Crows Nest National Park
Crows Nest is a national park on the Darling Downs of southern Queensland, Australia. It is divided into a number of section which are located in both Crows Nest and Grapetree, 40 km west of Esk in the South East Queensland bioregion. A 236 ha national park was first declared in 1967. The park has been extended south along the Great Dividing Range and now covers 17.9 km2 (6.91 sq mi).
The geology of the area is dominated by granites with domed outcrops. The vegetation in the park is mostly open eucalypt forest. Species such as the hoop pine, weeping bottlebrush, river she-oak and swamp mahogany can be found along creek banks. The main watercourse in the park is Crows Nest Creek, a tributary of Cressbrook Creek, itself a tributary of the Brisbane River. About 4% of the park is riverine wetlands.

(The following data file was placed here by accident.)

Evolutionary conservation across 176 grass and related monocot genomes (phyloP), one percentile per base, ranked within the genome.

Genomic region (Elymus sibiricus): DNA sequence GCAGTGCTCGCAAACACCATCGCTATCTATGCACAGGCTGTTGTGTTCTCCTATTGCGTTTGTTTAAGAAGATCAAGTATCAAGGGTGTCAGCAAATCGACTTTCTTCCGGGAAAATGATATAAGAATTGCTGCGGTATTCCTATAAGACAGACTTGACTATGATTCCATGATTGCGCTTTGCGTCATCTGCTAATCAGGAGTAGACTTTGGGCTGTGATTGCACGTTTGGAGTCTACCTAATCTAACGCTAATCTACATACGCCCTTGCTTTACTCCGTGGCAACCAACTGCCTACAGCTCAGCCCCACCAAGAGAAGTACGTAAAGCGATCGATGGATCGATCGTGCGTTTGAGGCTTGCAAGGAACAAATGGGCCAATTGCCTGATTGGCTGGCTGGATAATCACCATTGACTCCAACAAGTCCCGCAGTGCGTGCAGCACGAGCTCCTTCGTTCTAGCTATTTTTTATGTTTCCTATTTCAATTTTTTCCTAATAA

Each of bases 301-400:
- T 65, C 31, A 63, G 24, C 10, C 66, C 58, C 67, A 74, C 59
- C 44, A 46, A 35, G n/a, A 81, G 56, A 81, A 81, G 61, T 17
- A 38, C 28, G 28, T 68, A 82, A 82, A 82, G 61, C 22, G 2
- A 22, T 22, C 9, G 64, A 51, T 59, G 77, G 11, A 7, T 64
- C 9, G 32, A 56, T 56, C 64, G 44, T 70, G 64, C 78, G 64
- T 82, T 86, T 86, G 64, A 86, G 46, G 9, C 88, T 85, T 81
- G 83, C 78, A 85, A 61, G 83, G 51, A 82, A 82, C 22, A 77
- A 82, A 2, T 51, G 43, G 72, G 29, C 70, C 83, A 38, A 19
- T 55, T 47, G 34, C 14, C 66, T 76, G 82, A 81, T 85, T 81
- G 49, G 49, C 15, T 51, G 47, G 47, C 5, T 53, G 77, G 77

Crows Nest is known for its rugged landscape, waterfalls, and a sparkling gorge called Valley of Diamonds. This valley is so-called because of the mineral felspar which glistens in the sunlight. Lookouts, wildflower heaths, wildlife observing and birdwatching are popular attractions for visitors. A total of 10 rare or threatened species have been identified in Crows Nest National Park.